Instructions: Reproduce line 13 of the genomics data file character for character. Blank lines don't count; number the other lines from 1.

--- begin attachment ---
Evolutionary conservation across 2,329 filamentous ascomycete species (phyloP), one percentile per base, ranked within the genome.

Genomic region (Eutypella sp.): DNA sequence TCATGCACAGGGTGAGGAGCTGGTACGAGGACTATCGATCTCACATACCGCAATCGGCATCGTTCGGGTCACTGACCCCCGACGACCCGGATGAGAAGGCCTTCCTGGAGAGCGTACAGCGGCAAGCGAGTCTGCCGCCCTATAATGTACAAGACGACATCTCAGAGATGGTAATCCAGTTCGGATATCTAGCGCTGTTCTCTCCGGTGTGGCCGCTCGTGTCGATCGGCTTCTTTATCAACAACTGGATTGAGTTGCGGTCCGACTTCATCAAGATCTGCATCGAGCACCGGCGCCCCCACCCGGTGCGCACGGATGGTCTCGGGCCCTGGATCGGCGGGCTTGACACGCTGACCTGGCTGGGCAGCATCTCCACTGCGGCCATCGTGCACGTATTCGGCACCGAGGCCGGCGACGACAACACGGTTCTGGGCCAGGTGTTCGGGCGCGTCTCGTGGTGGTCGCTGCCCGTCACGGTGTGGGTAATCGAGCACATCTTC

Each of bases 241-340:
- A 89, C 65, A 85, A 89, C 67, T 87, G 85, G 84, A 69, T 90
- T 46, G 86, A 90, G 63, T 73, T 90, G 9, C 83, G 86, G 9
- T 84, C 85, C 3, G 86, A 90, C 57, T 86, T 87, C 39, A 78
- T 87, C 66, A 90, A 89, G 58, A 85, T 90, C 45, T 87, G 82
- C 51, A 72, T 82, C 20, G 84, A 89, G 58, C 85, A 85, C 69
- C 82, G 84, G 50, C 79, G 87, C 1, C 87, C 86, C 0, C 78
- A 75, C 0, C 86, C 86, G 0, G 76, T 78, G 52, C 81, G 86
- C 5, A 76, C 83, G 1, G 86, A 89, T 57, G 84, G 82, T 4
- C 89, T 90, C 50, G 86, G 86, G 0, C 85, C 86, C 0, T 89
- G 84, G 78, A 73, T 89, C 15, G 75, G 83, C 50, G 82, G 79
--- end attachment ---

- G 84, G 78, A 73, T 89, C 15, G 75, G 83, C 50, G 82, G 79